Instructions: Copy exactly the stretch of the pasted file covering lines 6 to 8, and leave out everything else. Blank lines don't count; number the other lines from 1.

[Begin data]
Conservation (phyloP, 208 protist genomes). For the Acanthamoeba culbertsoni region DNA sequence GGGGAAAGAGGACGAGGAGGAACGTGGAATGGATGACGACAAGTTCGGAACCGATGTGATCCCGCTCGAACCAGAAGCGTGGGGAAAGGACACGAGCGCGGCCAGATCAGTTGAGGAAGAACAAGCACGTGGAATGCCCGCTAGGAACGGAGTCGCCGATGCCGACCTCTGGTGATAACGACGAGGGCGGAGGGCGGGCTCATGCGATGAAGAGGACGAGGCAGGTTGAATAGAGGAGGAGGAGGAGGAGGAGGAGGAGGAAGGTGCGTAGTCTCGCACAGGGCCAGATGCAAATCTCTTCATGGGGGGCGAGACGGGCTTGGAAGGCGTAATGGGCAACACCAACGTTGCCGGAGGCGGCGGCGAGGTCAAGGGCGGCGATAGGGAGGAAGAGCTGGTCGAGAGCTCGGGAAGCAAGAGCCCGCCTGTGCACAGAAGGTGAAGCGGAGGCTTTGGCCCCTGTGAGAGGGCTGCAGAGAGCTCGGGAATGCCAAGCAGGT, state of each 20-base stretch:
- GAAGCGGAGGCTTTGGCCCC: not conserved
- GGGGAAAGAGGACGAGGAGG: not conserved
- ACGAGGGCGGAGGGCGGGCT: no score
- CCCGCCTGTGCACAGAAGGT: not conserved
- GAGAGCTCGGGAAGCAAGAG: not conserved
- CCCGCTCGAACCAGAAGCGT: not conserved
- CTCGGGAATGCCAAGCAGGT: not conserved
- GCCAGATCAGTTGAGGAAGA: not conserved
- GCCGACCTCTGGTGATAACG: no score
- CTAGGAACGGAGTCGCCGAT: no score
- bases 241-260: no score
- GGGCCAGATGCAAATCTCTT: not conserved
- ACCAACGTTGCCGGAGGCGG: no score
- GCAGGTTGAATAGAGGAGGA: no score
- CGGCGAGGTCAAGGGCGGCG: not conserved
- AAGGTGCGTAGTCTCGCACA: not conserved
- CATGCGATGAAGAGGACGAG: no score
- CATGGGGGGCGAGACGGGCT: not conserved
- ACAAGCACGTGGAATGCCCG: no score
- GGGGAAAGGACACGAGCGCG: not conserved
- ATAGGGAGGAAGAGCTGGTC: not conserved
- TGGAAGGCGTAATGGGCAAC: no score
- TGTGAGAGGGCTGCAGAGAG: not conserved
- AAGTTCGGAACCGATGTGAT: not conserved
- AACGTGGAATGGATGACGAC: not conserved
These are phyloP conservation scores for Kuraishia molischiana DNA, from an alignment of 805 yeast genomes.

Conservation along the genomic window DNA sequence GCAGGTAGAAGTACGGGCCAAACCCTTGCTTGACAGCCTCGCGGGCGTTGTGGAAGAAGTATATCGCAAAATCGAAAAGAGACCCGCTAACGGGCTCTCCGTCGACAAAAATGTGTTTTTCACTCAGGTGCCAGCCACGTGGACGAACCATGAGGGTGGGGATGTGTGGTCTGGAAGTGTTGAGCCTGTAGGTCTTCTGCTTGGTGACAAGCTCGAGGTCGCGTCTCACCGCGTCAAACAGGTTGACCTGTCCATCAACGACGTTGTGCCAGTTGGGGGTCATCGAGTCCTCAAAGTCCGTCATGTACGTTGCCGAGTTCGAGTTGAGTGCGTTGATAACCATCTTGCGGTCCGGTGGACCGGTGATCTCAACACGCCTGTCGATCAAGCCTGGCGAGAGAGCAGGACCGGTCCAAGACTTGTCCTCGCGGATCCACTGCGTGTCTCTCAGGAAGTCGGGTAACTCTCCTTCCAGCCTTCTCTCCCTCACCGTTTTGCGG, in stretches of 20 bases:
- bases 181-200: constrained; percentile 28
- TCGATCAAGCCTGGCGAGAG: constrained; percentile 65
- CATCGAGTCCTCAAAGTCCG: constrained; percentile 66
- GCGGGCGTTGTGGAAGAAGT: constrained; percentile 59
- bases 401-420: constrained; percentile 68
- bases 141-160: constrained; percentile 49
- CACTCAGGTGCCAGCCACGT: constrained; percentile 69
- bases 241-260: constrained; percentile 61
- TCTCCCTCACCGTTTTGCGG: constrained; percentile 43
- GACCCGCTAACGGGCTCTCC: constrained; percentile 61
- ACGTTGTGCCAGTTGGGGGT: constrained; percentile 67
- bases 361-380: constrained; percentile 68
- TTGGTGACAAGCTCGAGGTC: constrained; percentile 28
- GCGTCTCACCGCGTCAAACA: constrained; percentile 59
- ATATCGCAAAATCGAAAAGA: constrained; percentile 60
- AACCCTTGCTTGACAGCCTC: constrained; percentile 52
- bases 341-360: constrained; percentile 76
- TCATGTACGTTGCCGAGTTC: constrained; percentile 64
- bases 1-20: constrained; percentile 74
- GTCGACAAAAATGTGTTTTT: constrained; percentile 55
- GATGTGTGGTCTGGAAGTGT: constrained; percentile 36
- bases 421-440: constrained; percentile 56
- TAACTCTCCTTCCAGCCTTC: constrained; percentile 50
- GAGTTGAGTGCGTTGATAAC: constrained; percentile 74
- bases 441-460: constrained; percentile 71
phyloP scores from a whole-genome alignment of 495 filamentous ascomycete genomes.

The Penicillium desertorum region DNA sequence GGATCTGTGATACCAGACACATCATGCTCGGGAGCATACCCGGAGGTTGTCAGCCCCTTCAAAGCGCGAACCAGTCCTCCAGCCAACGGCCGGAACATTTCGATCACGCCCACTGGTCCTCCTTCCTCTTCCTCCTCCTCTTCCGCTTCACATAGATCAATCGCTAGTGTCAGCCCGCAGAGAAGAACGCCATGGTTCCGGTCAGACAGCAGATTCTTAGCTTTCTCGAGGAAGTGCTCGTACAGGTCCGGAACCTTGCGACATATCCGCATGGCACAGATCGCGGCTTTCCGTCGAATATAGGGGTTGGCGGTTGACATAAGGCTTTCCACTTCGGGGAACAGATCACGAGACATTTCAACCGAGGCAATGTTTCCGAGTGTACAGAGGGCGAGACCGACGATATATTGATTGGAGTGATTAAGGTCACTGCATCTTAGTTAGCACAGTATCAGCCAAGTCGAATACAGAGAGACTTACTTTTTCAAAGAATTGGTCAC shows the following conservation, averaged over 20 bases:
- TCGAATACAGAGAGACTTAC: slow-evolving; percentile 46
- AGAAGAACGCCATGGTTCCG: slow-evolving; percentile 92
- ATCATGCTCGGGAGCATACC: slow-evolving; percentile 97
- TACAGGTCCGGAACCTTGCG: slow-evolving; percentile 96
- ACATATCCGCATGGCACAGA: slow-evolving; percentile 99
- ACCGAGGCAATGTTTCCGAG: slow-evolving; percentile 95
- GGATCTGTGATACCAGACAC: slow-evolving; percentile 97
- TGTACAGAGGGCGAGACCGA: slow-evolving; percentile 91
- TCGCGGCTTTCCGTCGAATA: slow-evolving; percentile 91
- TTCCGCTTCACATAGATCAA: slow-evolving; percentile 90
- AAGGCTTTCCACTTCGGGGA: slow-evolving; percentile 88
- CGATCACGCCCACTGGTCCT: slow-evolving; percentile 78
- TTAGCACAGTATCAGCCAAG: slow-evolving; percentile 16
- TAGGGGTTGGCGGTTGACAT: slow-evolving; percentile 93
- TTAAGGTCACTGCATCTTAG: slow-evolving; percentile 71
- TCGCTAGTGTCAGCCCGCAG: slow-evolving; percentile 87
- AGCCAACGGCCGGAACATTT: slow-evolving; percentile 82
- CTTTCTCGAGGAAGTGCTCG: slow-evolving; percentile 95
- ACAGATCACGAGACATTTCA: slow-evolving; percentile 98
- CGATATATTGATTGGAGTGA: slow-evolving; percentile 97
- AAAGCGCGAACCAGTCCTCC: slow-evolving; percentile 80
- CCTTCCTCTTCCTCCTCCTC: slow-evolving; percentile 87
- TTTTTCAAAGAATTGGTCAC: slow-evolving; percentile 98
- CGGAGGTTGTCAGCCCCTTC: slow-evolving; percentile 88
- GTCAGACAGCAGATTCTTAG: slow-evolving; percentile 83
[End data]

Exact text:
- GAGAGCTCGGGAAGCAAGAG: not conserved
- CCCGCTCGAACCAGAAGCGT: not conserved
- CTCGGGAATGCCAAGCAGGT: not conserved